You’ve probably already noticed it as a general consumer. And you’re most likely noticing it in the banking world — digitalization. Everywhere. It’s being applied to all aspects of consumer engagement at an unprecedented pace. Future trends in banking are signaling a need for hyper-personalized outreach efforts. Financial institutions that aren’t ready to embrace this change may end up feeling it on their bottom lines.
While the transition has been on the horizon for some time, the pandemic has created a unique climate that has accelerated things more quickly than most financial institutions could anticipate. These days, consumers not only expect a personalized shopping experience from the companies they interact with, but also a meaningful relationship.
Several e-commerce pioneers have mastered the art of personalization, and it is increasingly evident that consumers are not only embracing it but starting to expect it. In a survey conducted by Epsilon and GBH Insights of 1,000 U.S. adults, 80% of respondents stated that they valued more personal service from retailers regardless of industry.
Is it necessary for banks to adopt hyper-personalization?
The concept of personalization shouldn’t be thought of as something that exists outside of marketing objectives or only in specific industries. From seamless onboarding to exclusive offers, the financial sector has the data available to them to provide consumers with hyper-personalized experiences. Personalization can enhance customer service and strengthen consumer loyalty to a brand.
Adopting hyper-personalization allows the right message to reach the right consumer at the right time. This allows products tailored to each consumer’s specific needs to be applied and better converted than with traditional mass-marketing strategies.
Successful implementation has shown increased consumer retention and brand advocacy. In a recent survey, 91% of respondents indicated they are more likely to shop with brands that provide a more personalized service. And 58% of consumers felt that personalized products were crucial in determining their purchase intent.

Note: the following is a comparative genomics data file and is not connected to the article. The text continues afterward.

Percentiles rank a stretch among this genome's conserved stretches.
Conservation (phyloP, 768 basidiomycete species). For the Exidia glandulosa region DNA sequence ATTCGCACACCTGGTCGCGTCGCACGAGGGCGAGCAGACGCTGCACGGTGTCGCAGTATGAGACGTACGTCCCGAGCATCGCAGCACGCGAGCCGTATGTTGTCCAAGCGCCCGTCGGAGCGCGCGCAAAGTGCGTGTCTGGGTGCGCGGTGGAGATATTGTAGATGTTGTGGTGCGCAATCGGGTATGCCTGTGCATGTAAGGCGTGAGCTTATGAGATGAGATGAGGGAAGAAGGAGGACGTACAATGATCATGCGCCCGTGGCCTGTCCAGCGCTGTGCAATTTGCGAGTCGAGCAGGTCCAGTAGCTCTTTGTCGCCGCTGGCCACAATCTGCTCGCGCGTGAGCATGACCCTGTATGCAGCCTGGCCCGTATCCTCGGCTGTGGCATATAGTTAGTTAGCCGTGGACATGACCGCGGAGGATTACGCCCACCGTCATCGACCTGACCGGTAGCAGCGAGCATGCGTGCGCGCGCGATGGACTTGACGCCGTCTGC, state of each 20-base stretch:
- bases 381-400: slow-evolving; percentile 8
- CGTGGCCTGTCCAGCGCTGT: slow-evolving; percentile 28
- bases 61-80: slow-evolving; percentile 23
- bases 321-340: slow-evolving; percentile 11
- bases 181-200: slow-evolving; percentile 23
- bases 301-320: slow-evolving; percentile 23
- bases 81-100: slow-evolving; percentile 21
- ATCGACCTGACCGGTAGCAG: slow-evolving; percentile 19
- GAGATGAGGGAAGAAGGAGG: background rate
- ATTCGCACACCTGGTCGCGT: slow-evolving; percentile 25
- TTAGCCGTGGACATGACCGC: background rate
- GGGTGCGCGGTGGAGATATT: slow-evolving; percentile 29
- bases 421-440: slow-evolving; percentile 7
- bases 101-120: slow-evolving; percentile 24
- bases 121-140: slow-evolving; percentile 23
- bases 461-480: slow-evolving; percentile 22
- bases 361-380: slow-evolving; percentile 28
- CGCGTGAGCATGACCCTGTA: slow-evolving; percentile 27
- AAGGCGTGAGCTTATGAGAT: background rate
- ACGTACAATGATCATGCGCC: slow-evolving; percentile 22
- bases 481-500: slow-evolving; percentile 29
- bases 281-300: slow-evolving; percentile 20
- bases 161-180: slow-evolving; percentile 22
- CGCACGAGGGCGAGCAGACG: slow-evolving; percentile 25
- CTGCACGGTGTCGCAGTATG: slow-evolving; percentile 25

Personalization as a brand differentiator
The financial industry has become increasingly competitive, as fintech and digital giants enter the market with massive amounts of consumer data, offering everything from easy payment tools such as ApplePay and PayPal to reward programs and credit cards. Plus, many banks and credit unions share similar branding and appearance at first glance as well as common products, services, and even unique selling propositions — making brand differentiation very difficult. Providing consumers with relevant, personalized, and exciting content is a critical quality of a strong and easily distinguishable brand.
For a brand to be truly successful, however, it must also create an exceptional consumer experience. Many financial institutions have been slow to respond to the increasing demand for more robust online banking services, leaving them vulnerable to digital disruptions. Not only has the pandemic demonstrated the necessity for this, but it has also demonstrated how the banking industry needs to be able to connect with its consumers from anywhere. Many will return to brick-and-mortar stores in the future, but this industry has to start adapting to reach those who prefer to receive customized offerings without leaving their homes.
Personalization as a growth-hacking strategy
Finding growth-hacking techniques that achieve results quickly and with minimal expense is key to differentiating yourself in a highly competitive industry like financial services. The goal of a growth-hacking strategy for banks and credit unions is to find clever shortcuts that will bring positive outcomes. This is where hyper-personalization can come in, transforming marketing into a powerful tool.
Employing a consumer-centric approach allows you to gather crucial customer data which can be used to detect behavior patterns and anticipate needs. This is an effective way to cross-sell to consumers by offering complementary products at the right time, such as mortgages or loans. Many institutions are so out of touch with their clients that even something as simple as a birthday greeting is never sent.
Revenue and valuation also create a strong case for hyper-personalization. Salesforce reported that 97% of marketers increased their personalization efforts in 2020, and more than a quarter saw revenue growth of over 20%. These statistics clearly illustrate that personalization is now an essential element for attracting new consumers and retaining existing ones, as well as for your company's overall bottom line.
Some legacy banks and credit unions have attempted to digitize and personalize several consumer touchpoints. But most have failed due to a lack of internal expertise or an inability to break down their data silos to create omnichannel solutions. An analysis by Walker predicts that the quality of the consumer experience, rather than price or product, will become a company’s key differentiator in the future — yet 94% of banks have yet to deliver on hyper-personalization.